Is Molecula To Good to be True?

Analytical workloads have been evolving for quite some time and Molecula is building on two major shifts:

  1. Shifting from databases to data formats (e.g. columnar databases to Parquet and ORC) which can be handled flexibly and take advantage of serverless offerings more easily.
  2. Shifting from serialized data formats to in-memory formats (Parquet to Arrow). This is more nascent but will continue to have a massive impact on performance and flexibility—not needing to serialize and deserialize saves huge amounts of compute, decreases latency, and makes it far less painful to move data around a distributed system.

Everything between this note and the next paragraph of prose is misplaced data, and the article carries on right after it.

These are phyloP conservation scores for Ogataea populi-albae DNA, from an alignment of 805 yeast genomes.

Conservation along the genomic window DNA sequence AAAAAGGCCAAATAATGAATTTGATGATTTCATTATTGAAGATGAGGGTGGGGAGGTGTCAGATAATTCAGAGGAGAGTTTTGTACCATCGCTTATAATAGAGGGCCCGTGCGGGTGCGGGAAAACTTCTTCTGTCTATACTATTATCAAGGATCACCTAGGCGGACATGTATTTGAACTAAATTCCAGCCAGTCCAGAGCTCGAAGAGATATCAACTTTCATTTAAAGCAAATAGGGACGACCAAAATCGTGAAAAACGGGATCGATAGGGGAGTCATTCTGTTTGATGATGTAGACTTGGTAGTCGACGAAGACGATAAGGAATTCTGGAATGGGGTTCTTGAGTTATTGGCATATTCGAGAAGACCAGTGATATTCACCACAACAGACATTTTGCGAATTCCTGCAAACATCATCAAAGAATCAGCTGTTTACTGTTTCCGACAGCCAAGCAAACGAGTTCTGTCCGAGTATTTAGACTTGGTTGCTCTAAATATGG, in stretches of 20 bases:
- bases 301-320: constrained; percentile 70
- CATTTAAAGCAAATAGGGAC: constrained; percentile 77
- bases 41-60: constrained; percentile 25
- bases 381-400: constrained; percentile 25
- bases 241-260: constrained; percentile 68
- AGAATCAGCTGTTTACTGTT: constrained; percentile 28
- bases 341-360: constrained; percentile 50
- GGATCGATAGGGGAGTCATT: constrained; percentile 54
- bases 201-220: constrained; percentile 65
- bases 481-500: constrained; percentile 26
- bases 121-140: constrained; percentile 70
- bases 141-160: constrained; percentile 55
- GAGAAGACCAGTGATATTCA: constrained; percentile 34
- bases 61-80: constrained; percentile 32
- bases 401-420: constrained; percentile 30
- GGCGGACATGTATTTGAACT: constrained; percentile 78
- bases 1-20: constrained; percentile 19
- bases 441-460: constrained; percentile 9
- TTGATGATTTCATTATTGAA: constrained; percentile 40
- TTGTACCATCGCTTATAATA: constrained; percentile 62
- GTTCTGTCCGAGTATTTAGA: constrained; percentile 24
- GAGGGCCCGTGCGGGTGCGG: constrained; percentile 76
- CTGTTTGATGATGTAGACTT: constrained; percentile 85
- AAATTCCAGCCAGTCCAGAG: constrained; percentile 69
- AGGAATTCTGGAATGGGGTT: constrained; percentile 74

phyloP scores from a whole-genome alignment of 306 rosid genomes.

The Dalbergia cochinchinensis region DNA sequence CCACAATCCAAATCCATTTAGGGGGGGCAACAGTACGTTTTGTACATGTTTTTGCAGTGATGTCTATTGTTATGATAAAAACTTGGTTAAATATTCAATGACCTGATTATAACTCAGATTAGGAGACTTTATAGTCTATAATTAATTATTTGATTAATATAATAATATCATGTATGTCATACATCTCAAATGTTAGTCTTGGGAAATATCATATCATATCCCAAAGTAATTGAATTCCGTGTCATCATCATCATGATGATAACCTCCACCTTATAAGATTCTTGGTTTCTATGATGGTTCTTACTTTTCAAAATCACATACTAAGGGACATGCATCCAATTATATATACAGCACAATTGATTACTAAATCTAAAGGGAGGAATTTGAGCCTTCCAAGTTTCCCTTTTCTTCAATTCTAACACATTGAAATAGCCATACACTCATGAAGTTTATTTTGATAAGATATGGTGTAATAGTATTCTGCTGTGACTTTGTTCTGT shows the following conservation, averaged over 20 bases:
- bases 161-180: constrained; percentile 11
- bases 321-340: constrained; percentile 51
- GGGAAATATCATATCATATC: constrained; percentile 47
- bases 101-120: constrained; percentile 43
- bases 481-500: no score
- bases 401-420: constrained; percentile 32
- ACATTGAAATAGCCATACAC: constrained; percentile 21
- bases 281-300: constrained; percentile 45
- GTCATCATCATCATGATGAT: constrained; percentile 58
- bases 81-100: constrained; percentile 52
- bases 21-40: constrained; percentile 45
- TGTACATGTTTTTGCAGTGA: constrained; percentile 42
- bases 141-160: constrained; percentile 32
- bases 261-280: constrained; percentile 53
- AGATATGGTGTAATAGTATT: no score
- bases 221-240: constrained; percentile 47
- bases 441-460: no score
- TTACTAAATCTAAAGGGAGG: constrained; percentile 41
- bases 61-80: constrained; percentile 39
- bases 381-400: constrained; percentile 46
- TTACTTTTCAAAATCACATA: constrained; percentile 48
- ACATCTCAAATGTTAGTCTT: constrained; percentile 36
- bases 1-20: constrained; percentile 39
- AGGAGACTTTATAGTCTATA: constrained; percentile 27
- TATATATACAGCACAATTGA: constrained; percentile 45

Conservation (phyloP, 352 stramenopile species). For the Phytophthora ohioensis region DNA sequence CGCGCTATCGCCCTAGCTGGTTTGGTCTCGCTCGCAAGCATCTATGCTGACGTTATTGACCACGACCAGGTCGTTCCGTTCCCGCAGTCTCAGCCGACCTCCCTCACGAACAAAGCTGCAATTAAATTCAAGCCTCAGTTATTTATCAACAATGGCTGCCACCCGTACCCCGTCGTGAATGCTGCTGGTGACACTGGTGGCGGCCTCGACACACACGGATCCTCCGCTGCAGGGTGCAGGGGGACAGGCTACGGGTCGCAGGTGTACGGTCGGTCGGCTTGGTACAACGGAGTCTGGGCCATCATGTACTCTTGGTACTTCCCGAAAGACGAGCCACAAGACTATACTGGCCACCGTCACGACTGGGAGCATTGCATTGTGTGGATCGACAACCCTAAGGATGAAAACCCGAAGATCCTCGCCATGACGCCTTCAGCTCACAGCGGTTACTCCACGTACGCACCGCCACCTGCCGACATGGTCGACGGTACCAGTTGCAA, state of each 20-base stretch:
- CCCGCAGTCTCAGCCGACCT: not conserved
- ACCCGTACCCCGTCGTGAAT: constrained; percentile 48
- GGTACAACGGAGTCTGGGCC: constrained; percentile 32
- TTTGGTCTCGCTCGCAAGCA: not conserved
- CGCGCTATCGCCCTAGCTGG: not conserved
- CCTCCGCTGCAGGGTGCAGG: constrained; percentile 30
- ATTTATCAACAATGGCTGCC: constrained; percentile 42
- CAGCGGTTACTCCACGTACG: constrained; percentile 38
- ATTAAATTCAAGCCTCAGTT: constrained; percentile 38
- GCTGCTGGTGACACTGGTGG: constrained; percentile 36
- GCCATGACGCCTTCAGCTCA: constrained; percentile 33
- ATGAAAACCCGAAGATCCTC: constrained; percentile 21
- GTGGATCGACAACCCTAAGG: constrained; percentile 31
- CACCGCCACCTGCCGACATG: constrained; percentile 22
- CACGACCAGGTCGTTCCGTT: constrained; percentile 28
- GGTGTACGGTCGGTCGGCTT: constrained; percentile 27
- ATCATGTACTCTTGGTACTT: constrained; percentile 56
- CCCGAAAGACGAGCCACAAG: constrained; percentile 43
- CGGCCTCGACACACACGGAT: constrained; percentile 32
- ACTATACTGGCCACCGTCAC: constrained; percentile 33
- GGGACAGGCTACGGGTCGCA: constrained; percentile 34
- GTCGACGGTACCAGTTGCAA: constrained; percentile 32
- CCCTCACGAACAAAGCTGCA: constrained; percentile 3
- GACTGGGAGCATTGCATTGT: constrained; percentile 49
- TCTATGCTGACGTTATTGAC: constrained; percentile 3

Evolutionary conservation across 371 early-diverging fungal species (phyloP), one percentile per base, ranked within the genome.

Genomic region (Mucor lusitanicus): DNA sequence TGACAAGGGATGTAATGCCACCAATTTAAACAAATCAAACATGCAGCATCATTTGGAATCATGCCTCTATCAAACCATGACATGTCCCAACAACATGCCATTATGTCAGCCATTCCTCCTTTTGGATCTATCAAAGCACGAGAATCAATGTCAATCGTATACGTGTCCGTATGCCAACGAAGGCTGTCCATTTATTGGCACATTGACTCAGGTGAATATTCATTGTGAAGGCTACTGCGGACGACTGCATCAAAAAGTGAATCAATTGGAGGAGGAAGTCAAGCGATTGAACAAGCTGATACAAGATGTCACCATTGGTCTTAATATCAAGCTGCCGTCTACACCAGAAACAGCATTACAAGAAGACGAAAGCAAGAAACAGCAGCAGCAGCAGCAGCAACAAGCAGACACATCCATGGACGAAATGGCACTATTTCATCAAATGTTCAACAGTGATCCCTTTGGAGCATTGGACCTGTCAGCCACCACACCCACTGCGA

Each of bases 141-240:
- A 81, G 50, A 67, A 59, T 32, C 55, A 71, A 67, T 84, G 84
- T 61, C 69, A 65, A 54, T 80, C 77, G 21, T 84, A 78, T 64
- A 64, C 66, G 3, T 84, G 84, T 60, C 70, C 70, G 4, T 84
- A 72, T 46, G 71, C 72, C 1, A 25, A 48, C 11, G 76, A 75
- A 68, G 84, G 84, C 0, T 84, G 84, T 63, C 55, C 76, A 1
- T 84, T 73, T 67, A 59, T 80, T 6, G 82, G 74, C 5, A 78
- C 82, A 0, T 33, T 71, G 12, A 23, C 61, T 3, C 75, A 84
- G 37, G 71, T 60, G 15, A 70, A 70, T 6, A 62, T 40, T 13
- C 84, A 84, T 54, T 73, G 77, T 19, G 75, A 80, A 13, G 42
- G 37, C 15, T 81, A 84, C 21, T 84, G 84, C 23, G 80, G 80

Molecula takes these two shifts, but takes the data format itself to the next level for analytics and machine learning which is the distributed bitmap/vector model (Pilosa). Instead of representing data record-by-record or column-by-column, we break it out even further to value-by-value. With Molecula’s approach, you get more compression, less I/O per query, and benefits around access control, versioning, a super GPU friendly data format, and the opportunity for easier homomorphic encryption given how simple the basic operations are. As a result, any type of query which is operating on much or most of a dataset is almost guaranteed to be far faster given the right algorithms because there’s so much less data to move from disk->memory or memory->CPU.